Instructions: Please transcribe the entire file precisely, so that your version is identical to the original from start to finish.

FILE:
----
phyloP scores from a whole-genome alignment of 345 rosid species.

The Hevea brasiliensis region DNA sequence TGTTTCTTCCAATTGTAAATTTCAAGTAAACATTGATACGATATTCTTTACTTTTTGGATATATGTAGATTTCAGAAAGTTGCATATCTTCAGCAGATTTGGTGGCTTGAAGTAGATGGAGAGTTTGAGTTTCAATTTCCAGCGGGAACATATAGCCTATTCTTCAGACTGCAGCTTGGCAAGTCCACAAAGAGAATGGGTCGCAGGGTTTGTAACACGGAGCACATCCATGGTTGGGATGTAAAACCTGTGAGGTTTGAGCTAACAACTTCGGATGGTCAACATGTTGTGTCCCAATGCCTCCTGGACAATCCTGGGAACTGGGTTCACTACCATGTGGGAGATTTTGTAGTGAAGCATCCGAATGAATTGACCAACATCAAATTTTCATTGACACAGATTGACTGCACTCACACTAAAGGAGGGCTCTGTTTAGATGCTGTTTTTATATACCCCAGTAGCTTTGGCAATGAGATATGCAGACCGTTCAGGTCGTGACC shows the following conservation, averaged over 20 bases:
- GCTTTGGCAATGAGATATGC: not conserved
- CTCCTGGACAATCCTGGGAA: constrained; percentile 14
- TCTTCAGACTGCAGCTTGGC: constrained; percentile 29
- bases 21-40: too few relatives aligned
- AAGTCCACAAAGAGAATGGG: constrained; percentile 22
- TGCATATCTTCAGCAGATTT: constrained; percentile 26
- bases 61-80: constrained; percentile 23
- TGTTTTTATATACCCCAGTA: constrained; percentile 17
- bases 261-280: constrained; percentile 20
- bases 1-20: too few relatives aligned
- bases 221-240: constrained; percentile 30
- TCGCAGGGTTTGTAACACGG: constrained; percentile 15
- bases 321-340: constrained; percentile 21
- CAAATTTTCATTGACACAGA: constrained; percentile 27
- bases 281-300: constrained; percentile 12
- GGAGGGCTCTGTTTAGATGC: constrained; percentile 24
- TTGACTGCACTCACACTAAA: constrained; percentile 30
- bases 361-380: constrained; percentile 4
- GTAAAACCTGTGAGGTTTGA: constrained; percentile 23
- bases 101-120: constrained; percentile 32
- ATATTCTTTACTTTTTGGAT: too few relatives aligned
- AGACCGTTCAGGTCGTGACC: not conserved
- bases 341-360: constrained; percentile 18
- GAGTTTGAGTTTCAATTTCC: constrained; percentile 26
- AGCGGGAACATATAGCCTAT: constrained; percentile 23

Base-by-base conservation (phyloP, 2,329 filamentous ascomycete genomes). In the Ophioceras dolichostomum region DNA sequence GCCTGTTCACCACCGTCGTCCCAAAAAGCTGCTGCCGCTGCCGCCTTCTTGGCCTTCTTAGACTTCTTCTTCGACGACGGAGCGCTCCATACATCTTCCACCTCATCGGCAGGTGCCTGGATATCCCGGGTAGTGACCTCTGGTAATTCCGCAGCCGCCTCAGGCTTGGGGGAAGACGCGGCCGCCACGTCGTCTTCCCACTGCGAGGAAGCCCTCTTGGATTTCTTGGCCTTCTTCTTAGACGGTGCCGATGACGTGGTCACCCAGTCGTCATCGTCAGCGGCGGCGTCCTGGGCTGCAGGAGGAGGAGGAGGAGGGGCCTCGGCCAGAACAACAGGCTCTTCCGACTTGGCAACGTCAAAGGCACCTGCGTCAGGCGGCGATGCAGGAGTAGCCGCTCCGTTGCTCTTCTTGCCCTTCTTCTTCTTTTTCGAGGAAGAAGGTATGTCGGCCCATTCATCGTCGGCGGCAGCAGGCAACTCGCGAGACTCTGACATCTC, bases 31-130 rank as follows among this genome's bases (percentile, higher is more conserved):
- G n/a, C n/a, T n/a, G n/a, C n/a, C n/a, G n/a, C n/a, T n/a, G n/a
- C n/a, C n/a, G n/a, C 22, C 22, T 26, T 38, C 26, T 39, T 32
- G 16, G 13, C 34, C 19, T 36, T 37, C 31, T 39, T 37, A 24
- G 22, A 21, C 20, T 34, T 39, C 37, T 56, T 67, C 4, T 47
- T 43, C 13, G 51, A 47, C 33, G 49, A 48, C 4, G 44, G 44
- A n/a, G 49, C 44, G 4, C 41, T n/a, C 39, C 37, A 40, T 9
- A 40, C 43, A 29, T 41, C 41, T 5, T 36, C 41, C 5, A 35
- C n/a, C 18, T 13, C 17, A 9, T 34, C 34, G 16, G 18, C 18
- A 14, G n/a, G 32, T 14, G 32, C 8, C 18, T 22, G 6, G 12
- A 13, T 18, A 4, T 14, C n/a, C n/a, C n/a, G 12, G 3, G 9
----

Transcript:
phyloP scores from a whole-genome alignment of 345 rosid species.

The Hevea brasiliensis region DNA sequence TGTTTCTTCCAATTGTAAATTTCAAGTAAACATTGATACGATATTCTTTACTTTTTGGATATATGTAGATTTCAGAAAGTTGCATATCTTCAGCAGATTTGGTGGCTTGAAGTAGATGGAGAGTTTGAGTTTCAATTTCCAGCGGGAACATATAGCCTATTCTTCAGACTGCAGCTTGGCAAGTCCACAAAGAGAATGGGTCGCAGGGTTTGTAACACGGAGCACATCCATGGTTGGGATGTAAAACCTGTGAGGTTTGAGCTAACAACTTCGGATGGTCAACATGTTGTGTCCCAATGCCTCCTGGACAATCCTGGGAACTGGGTTCACTACCATGTGGGAGATTTTGTAGTGAAGCATCCGAATGAATTGACCAACATCAAATTTTCATTGACACAGATTGACTGCACTCACACTAAAGGAGGGCTCTGTTTAGATGCTGTTTTTATATACCCCAGTAGCTTTGGCAATGAGATATGCAGACCGTTCAGGTCGTGACC shows the following conservation, averaged over 20 bases:
- GCTTTGGCAATGAGATATGC: not conserved
- CTCCTGGACAATCCTGGGAA: constrained; percentile 14
- TCTTCAGACTGCAGCTTGGC: constrained; percentile 29
- bases 21-40: too few relatives aligned
- AAGTCCACAAAGAGAATGGG: constrained; percentile 22
- TGCATATCTTCAGCAGATTT: constrained; percentile 26
- bases 61-80: constrained; percentile 23
- TGTTTTTATATACCCCAGTA: constrained; percentile 17
- bases 261-280: constrained; percentile 20
- bases 1-20: too few relatives aligned
- bases 221-240: constrained; percentile 30
- TCGCAGGGTTTGTAACACGG: constrained; percentile 15
- bases 321-340: constrained; percentile 21
- CAAATTTTCATTGACACAGA: constrained; percentile 27
- bases 281-300: constrained; percentile 12
- GGAGGGCTCTGTTTAGATGC: constrained; percentile 24
- TTGACTGCACTCACACTAAA: constrained; percentile 30
- bases 361-380: constrained; percentile 4
- GTAAAACCTGTGAGGTTTGA: constrained; percentile 23
- bases 101-120: constrained; percentile 32
- ATATTCTTTACTTTTTGGAT: too few relatives aligned
- AGACCGTTCAGGTCGTGACC: not conserved
- bases 341-360: constrained; percentile 18
- GAGTTTGAGTTTCAATTTCC: constrained; percentile 26
- AGCGGGAACATATAGCCTAT: constrained; percentile 23

Base-by-base conservation (phyloP, 2,329 filamentous ascomycete genomes). In the Ophioceras dolichostomum region DNA sequence GCCTGTTCACCACCGTCGTCCCAAAAAGCTGCTGCCGCTGCCGCCTTCTTGGCCTTCTTAGACTTCTTCTTCGACGACGGAGCGCTCCATACATCTTCCACCTCATCGGCAGGTGCCTGGATATCCCGGGTAGTGACCTCTGGTAATTCCGCAGCCGCCTCAGGCTTGGGGGAAGACGCGGCCGCCACGTCGTCTTCCCACTGCGAGGAAGCCCTCTTGGATTTCTTGGCCTTCTTCTTAGACGGTGCCGATGACGTGGTCACCCAGTCGTCATCGTCAGCGGCGGCGTCCTGGGCTGCAGGAGGAGGAGGAGGAGGGGCCTCGGCCAGAACAACAGGCTCTTCCGACTTGGCAACGTCAAAGGCACCTGCGTCAGGCGGCGATGCAGGAGTAGCCGCTCCGTTGCTCTTCTTGCCCTTCTTCTTCTTTTTCGAGGAAGAAGGTATGTCGGCCCATTCATCGTCGGCGGCAGCAGGCAACTCGCGAGACTCTGACATCTC, bases 31-130 rank as follows among this genome's bases (percentile, higher is more conserved):
- G n/a, C n/a, T n/a, G n/a, C n/a, C n/a, G n/a, C n/a, T n/a, G n/a
- C n/a, C n/a, G n/a, C 22, C 22, T 26, T 38, C 26, T 39, T 32
- G 16, G 13, C 34, C 19, T 36, T 37, C 31, T 39, T 37, A 24
- G 22, A 21, C 20, T 34, T 39, C 37, T 56, T 67, C 4, T 47
- T 43, C 13, G 51, A 47, C 33, G 49, A 48, C 4, G 44, G 44
- A n/a, G 49, C 44, G 4, C 41, T n/a, C 39, C 37, A 40, T 9
- A 40, C 43, A 29, T 41, C 41, T 5, T 36, C 41, C 5, A 35
- C n/a, C 18, T 13, C 17, A 9, T 34, C 34, G 16, G 18, C 18
- A 14, G n/a, G 32, T 14, G 32, C 8, C 18, T 22, G 6, G 12
- A 13, T 18, A 4, T 14, C n/a, C n/a, C n/a, G 12, G 3, G 9